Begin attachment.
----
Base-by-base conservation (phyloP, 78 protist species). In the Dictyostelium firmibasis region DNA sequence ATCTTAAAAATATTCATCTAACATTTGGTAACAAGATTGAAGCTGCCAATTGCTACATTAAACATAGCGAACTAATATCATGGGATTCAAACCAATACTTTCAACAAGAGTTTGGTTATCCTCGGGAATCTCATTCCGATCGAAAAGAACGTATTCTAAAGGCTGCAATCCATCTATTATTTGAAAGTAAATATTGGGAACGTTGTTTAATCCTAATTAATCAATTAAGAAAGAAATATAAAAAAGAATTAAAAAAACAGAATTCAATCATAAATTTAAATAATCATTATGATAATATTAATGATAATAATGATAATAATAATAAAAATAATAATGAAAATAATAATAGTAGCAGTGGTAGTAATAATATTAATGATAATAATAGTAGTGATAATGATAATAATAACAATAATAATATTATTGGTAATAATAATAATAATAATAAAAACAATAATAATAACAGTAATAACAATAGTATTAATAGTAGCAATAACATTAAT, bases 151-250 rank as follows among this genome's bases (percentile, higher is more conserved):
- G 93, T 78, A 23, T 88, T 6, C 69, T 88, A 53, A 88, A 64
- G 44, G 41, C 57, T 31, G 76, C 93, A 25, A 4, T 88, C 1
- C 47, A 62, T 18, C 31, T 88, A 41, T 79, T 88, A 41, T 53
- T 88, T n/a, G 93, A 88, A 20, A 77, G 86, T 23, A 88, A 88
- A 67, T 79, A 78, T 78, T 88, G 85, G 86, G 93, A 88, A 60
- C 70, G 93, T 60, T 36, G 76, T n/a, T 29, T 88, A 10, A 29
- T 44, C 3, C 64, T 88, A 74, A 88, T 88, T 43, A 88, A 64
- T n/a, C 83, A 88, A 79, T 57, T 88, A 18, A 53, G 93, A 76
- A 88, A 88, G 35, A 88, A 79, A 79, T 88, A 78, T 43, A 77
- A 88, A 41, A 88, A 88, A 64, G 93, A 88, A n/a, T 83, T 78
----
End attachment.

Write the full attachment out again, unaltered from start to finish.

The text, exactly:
Base-by-base conservation (phyloP, 78 protist species). In the Dictyostelium firmibasis region DNA sequence ATCTTAAAAATATTCATCTAACATTTGGTAACAAGATTGAAGCTGCCAATTGCTACATTAAACATAGCGAACTAATATCATGGGATTCAAACCAATACTTTCAACAAGAGTTTGGTTATCCTCGGGAATCTCATTCCGATCGAAAAGAACGTATTCTAAAGGCTGCAATCCATCTATTATTTGAAAGTAAATATTGGGAACGTTGTTTAATCCTAATTAATCAATTAAGAAAGAAATATAAAAAAGAATTAAAAAAACAGAATTCAATCATAAATTTAAATAATCATTATGATAATATTAATGATAATAATGATAATAATAATAAAAATAATAATGAAAATAATAATAGTAGCAGTGGTAGTAATAATATTAATGATAATAATAGTAGTGATAATGATAATAATAACAATAATAATATTATTGGTAATAATAATAATAATAATAAAAACAATAATAATAACAGTAATAACAATAGTATTAATAGTAGCAATAACATTAAT, bases 151-250 rank as follows among this genome's bases (percentile, higher is more conserved):
- G 93, T 78, A 23, T 88, T 6, C 69, T 88, A 53, A 88, A 64
- G 44, G 41, C 57, T 31, G 76, C 93, A 25, A 4, T 88, C 1
- C 47, A 62, T 18, C 31, T 88, A 41, T 79, T 88, A 41, T 53
- T 88, T n/a, G 93, A 88, A 20, A 77, G 86, T 23, A 88, A 88
- A 67, T 79, A 78, T 78, T 88, G 85, G 86, G 93, A 88, A 60
- C 70, G 93, T 60, T 36, G 76, T n/a, T 29, T 88, A 10, A 29
- T 44, C 3, C 64, T 88, A 74, A 88, T 88, T 43, A 88, A 64
- T n/a, C 83, A 88, A 79, T 57, T 88, A 18, A 53, G 93, A 76
- A 88, A 88, G 35, A 88, A 79, A 79, T 88, A 78, T 43, A 77
- A 88, A 41, A 88, A 88, A 64, G 93, A 88, A n/a, T 83, T 78